Von Hippel-Lindau (VHL) Inactivation in Sporadic Clear Cell Renal Cancer: Associations with Germline VHL Polymorphisms and Etiologic Risk Factors

Division of Cancer Epidemiology and Genetics, National Cancer Institute, National Institutes of Health, Bethesda, Maryland, United States of America.
PLoS Genetics (Impact Factor: 7.53). 10/2011; 7(10):e1002312. DOI: 10.1371/journal.pgen.1002312
Source: PubMed


Renal tumor heterogeneity studies have utilized the von Hippel-Lindau VHL gene to classify disease into molecularly defined subtypes to examine associations with etiologic risk factors and prognosis. The aim of this study was to provide a comprehensive analysis of VHL inactivation in clear cell renal tumors (ccRCC) and to evaluate relationships between VHL inactivation subgroups with renal cancer risk factors and VHL germline single nucleotide polymorphisms (SNPs). VHL genetic and epigenetic inactivation was examined among 507 sporadic RCC/470 ccRCC cases using endonuclease scanning and using bisulfite treatment and Sanger sequencing across 11 CpG sites within the VHL promoter. Case-only multivariate analyses were conducted to identify associations between alteration subtypes and risk factors. VHL inactivation, either through sequence alterations or promoter methylation in tumor DNA, was observed among 86.6% of ccRCC cases. Germline VHL SNPs and a haplotype were associated with promoter hypermethylation in tumor tissue (OR = 6.10; 95% CI: 2.28-16.35, p = 3.76E-4, p-global = 8E-5). Risk of having genetic VHL inactivation was inversely associated with smoking due to a higher proportion of wild-type ccRCC tumors [former: OR = 0.70 (0.20-1.31) and current: OR = 0.56 (0.32-0.99); P-trend = 0.04]. Alteration prevalence did not differ by histopathologic characteristics or occupational exposure to trichloroethylene. ccRCC cases with particular VHL germline polymorphisms were more likely to have VHL inactivation through promoter hypermethylation than through sequence alterations in tumor DNA, suggesting that the presence of these SNPs may represent an example of facilitated epigenetic variation (an inherited propensity towards epigenetic variation) in renal tissue. A proportion of tumors from current smokers lacked VHL alterations and may represent a biologically distinct clinical entity from inactivated cases.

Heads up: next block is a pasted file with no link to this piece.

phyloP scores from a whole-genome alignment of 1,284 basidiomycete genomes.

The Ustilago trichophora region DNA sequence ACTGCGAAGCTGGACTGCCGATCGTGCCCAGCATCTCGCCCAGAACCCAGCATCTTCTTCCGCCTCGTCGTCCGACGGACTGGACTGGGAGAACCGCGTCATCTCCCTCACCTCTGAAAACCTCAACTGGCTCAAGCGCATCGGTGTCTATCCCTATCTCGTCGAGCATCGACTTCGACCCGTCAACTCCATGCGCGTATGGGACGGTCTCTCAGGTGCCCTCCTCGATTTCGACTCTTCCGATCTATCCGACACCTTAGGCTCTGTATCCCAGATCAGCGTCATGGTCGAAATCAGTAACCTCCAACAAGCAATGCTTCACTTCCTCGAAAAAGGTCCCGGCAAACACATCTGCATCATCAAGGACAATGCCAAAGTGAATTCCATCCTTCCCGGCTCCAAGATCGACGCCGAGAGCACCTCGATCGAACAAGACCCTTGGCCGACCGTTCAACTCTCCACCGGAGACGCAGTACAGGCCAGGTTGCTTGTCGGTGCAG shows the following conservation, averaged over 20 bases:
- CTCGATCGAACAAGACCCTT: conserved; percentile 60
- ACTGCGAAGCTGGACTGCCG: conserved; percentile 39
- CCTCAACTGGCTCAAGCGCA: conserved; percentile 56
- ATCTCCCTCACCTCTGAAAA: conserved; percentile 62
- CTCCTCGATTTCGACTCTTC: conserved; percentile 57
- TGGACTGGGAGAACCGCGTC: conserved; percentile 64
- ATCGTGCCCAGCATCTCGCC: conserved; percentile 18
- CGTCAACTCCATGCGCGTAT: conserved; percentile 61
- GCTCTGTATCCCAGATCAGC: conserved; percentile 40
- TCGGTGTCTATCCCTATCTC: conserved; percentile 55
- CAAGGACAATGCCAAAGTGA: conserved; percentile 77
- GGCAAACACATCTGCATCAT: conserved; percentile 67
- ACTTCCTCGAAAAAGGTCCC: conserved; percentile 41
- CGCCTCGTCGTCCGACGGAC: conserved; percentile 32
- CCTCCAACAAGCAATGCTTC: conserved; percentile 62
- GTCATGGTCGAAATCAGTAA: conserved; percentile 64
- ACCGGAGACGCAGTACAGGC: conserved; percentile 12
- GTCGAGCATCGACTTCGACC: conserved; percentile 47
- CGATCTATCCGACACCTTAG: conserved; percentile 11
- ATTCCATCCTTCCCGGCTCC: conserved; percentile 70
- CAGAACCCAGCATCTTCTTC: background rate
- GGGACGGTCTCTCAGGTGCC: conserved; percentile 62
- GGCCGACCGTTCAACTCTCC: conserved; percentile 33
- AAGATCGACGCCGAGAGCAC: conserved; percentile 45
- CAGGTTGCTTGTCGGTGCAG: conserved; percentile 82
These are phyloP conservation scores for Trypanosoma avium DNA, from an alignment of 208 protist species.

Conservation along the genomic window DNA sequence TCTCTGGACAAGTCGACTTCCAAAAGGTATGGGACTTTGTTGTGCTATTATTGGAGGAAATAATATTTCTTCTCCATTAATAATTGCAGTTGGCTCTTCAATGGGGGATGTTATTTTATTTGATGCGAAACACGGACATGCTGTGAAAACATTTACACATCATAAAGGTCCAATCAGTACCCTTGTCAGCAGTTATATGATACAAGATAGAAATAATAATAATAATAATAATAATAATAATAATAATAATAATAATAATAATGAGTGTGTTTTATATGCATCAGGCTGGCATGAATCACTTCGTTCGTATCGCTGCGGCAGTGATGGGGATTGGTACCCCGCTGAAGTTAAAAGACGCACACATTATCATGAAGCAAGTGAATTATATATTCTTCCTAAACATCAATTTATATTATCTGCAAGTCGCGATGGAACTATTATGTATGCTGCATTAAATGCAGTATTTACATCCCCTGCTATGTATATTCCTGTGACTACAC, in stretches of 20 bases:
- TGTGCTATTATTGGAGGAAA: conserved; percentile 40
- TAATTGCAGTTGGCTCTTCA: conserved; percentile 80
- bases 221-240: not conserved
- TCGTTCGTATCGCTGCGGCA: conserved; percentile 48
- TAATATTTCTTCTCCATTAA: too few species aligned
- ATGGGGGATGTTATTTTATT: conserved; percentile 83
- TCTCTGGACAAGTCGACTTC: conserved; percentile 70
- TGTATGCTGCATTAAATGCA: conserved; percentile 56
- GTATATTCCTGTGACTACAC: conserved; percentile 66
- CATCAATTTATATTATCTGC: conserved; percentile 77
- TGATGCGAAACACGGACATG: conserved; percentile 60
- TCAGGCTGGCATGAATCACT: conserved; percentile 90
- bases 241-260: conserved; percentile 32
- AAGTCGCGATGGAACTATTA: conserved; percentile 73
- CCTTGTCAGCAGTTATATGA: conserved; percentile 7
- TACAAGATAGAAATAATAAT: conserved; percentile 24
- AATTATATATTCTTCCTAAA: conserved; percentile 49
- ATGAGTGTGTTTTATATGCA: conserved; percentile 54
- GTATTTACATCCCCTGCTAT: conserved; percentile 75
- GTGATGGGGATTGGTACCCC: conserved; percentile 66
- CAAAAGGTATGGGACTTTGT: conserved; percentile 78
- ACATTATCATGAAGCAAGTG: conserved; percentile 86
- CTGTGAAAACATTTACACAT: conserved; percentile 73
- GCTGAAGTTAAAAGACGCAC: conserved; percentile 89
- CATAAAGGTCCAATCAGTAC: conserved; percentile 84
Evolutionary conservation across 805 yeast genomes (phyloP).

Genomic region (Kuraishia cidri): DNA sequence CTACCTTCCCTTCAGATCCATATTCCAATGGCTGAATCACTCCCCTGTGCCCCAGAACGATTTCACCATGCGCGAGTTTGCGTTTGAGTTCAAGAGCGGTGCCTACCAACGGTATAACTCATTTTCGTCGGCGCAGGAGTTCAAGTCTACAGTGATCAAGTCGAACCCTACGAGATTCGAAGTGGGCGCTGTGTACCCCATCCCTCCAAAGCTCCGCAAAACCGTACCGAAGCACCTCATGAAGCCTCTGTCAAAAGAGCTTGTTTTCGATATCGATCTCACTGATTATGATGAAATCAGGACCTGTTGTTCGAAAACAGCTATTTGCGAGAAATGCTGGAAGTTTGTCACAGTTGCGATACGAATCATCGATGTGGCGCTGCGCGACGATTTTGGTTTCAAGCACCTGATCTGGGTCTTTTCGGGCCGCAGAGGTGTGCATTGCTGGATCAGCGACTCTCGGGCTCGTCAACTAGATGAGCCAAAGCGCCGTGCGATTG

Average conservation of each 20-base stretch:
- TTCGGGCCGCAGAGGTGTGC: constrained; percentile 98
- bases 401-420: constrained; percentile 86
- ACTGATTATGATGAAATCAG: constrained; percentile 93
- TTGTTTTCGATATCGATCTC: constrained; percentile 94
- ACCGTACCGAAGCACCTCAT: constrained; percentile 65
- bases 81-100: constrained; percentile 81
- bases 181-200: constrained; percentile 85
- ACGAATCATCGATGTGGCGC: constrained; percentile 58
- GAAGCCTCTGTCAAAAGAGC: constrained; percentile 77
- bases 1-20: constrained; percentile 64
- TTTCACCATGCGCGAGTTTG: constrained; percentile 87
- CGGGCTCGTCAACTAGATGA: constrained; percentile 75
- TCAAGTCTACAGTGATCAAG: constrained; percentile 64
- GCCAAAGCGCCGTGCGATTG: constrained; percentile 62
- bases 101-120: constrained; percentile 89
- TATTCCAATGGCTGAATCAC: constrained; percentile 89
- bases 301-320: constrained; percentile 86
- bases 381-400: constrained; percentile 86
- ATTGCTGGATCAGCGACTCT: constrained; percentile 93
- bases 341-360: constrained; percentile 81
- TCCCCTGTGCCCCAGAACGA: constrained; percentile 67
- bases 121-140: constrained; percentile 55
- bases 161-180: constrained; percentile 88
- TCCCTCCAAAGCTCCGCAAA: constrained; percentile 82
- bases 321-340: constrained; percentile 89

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    • "Mutations in VHL gene exons 1–3 were detected using SURVEYOR® and WAVE® analyses, which can detect mutations in extracted DNA down to the level of 5 % heterozygosity (mutated VHL: normal VHL), and characterized by Sanger sequencing. Rules for predicting inactivation status were based on previously published criteria [20]. Laboratory analyses were conducted at Transgenomic, Inc. (Omaha, NE, USA). "
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    • "Presence of VHL gene mutations in considerable numbers of CCRCC has also been reported by other studies. Moore et al.8 reports 88.3% of CCRCC with VHL mutations, while Brauch et al.9 reports 75% and Shuin et al.(1994)10 reports 56% of clear cell carcinoma with VHL mutations. On the other side of spectrum, Qing et al.11 reports a lower figure that is of 35% of CCRCC with VHL mutations. "
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    • "Alterations of the VHL gene are observed in up to 80% of sporadic ccRCC and involve either somatic mutations, loss of heterozygosity and promoter hypermethylation [19] [20] [21]. Among those, evidence of biallelic inactivation of VHL is found in 60–70% of ccRCC patients [20] [22] [23]. Still, 30–40% of sporadic ccRCCs have a functional VHL gene, suggesting that different gene(s) and alternative tumorigenesis pathway(s) are involved in the same histological cancer subtype. "
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